Executive Talk: Sheikh Sultan Bin Tahnoun Al Nahyan
During a recent trip to the Emirates, eTN has had the pleasure of witnessing new development project announcements made by the Abu Dhabi Tourism Authority (ADTA), the apex body that manages the touris
During a recent trip to the Emirates, eTN has had the pleasure of witnessing new development project announcements made by the Abu Dhabi Tourism Authority (ADTA), the apex body that manages the tourism industry in the seat of government of the Middle East’s most progressive nation today. ADTA was established in September 2004. It has wide-ranging responsibilities for building and developing the emirate’s tourism industry. These include; destination marketing; infrastructure and product development; and regulation and classification. A key role is to create synergy in the international promotion of Abu Dhabi through close coordination with the emirate’s hotels, destination management companies, airlines and other public and private sector travel-related organizations.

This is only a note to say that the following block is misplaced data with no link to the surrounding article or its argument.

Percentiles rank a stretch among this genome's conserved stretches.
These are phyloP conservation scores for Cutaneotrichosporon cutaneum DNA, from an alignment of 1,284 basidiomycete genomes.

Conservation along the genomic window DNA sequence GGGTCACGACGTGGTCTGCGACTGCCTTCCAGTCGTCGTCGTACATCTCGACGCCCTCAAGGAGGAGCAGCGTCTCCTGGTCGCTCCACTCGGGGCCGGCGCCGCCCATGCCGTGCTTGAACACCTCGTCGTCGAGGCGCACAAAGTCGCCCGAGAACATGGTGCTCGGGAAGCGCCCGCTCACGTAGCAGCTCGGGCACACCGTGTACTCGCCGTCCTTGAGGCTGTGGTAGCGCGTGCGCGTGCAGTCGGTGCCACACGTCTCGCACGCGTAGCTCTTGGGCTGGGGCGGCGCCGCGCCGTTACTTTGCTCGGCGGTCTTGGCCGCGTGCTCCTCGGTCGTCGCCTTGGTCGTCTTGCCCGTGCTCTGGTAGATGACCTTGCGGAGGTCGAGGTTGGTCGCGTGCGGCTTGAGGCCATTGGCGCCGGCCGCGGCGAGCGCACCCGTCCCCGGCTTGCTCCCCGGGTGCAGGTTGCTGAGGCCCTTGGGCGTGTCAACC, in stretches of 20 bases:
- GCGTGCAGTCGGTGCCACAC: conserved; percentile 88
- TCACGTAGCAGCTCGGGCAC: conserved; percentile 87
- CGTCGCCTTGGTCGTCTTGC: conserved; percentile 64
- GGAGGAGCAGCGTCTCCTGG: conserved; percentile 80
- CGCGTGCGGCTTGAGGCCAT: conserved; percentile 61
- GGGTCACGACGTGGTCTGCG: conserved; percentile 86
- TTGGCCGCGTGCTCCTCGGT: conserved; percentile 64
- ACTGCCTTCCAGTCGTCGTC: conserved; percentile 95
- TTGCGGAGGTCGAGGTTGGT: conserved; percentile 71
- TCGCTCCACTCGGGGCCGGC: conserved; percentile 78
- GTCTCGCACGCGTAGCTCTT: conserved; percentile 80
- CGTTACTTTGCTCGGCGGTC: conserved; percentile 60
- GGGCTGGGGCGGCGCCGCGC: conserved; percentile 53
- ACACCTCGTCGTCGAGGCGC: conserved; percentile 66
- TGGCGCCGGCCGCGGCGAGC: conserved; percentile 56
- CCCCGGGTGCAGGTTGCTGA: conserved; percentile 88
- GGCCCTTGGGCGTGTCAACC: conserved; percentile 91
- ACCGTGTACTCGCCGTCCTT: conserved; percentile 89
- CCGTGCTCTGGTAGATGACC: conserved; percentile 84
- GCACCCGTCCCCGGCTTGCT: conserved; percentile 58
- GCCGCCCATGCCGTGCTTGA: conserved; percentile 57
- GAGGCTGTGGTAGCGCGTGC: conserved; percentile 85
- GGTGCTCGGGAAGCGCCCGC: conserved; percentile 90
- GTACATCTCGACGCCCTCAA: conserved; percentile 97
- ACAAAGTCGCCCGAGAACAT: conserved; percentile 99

Abu Dhabi, the largest of seven emirates within the United Arab Emirates and home to the country’s capital city, has raised hotel guest projections for the coming five years from the original targets set in 2004. Abu Dhabi has emerged as one of the world’s most rapidly developing destinations in recent years following the government’s decision to promote tourism as a key priority sector in its diversification strategy. Besides year-round sunshine, fine hotels and excellent facilities for leisure, sport, shopping and dining, the emirate offers an authentic taste of traditional Arabian culture and outstanding natural beauty, including vast tracts of spectacular unspoiled desert dunes, green oases and miles of pristine sandy beaches.
The upgrade, revealed in the authority’s five-year plan for 2008-2012, puts projected annual hotel guests at 2.7 million by the end of 2012 – 12.5 percent more than initially envisaged. The new target also calls for the emirate to have 25,000 hotel rooms by 2012 end – 4,000 more than originally forecast. The plan means the emirate’s hotel stock will jump by 13,000 rooms on its current available inventory.
“The plan has emerged after an extensive strategic planning process which addressed the incredible opportunity Abu Dhabi has to capitalize on its advantageous location, natural assets, climate and unique culture,” said His Highness Sheikh Sultan Bin Tahnoun Al Nahyan, chairman of ADTA. This initiative is in line with the direction of His Highnesses Sheikh Khalifa Bin Zayed Al Nahyan, United Arab Emirates’ President and Ruler of Abu Dhabi and General Sheikh Mohammed Bin Zayed Al Nahyan, Crown Prince of Abu Dhabi and Deputy Supreme Commander of the UAE Armed Forces.